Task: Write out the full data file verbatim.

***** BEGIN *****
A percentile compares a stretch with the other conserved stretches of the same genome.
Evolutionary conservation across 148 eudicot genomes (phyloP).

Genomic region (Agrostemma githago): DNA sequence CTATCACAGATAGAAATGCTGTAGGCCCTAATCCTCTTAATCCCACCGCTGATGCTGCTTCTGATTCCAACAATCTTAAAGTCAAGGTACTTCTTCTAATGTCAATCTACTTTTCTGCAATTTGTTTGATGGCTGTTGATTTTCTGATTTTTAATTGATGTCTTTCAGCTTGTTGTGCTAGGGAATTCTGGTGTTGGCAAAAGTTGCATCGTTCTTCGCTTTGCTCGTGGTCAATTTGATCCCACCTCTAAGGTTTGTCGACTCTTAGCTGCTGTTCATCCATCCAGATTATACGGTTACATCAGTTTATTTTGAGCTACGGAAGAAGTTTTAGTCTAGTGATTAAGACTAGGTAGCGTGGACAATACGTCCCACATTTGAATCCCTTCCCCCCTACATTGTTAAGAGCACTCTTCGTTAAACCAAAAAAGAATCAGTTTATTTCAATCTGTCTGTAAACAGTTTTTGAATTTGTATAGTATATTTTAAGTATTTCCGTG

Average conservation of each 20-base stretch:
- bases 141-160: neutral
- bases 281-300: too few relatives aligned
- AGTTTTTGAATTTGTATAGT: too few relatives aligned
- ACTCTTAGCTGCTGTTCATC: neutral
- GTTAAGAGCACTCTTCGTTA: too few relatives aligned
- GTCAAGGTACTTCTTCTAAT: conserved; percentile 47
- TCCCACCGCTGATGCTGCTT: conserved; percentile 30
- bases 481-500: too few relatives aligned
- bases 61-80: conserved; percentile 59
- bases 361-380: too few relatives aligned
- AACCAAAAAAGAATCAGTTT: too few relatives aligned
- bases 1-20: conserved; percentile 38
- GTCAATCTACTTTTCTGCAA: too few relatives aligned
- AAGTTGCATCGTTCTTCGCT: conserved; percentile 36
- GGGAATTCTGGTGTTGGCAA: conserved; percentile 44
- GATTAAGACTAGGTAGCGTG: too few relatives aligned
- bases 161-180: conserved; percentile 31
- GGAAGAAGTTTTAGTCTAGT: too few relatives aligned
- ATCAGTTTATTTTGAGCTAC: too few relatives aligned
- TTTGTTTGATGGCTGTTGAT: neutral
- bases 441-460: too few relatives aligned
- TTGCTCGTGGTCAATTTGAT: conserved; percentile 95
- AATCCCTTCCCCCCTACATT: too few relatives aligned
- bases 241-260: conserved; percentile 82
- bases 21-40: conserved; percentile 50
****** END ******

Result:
A percentile compares a stretch with the other conserved stretches of the same genome.
Evolutionary conservation across 148 eudicot genomes (phyloP).

Genomic region (Agrostemma githago): DNA sequence CTATCACAGATAGAAATGCTGTAGGCCCTAATCCTCTTAATCCCACCGCTGATGCTGCTTCTGATTCCAACAATCTTAAAGTCAAGGTACTTCTTCTAATGTCAATCTACTTTTCTGCAATTTGTTTGATGGCTGTTGATTTTCTGATTTTTAATTGATGTCTTTCAGCTTGTTGTGCTAGGGAATTCTGGTGTTGGCAAAAGTTGCATCGTTCTTCGCTTTGCTCGTGGTCAATTTGATCCCACCTCTAAGGTTTGTCGACTCTTAGCTGCTGTTCATCCATCCAGATTATACGGTTACATCAGTTTATTTTGAGCTACGGAAGAAGTTTTAGTCTAGTGATTAAGACTAGGTAGCGTGGACAATACGTCCCACATTTGAATCCCTTCCCCCCTACATTGTTAAGAGCACTCTTCGTTAAACCAAAAAAGAATCAGTTTATTTCAATCTGTCTGTAAACAGTTTTTGAATTTGTATAGTATATTTTAAGTATTTCCGTG

Average conservation of each 20-base stretch:
- bases 141-160: neutral
- bases 281-300: too few relatives aligned
- AGTTTTTGAATTTGTATAGT: too few relatives aligned
- ACTCTTAGCTGCTGTTCATC: neutral
- GTTAAGAGCACTCTTCGTTA: too few relatives aligned
- GTCAAGGTACTTCTTCTAAT: conserved; percentile 47
- TCCCACCGCTGATGCTGCTT: conserved; percentile 30
- bases 481-500: too few relatives aligned
- bases 61-80: conserved; percentile 59
- bases 361-380: too few relatives aligned
- AACCAAAAAAGAATCAGTTT: too few relatives aligned
- bases 1-20: conserved; percentile 38
- GTCAATCTACTTTTCTGCAA: too few relatives aligned
- AAGTTGCATCGTTCTTCGCT: conserved; percentile 36
- GGGAATTCTGGTGTTGGCAA: conserved; percentile 44
- GATTAAGACTAGGTAGCGTG: too few relatives aligned
- bases 161-180: conserved; percentile 31
- GGAAGAAGTTTTAGTCTAGT: too few relatives aligned
- ATCAGTTTATTTTGAGCTAC: too few relatives aligned
- TTTGTTTGATGGCTGTTGAT: neutral
- bases 441-460: too few relatives aligned
- TTGCTCGTGGTCAATTTGAT: conserved; percentile 95
- AATCCCTTCCCCCCTACATT: too few relatives aligned
- bases 241-260: conserved; percentile 82
- bases 21-40: conserved; percentile 50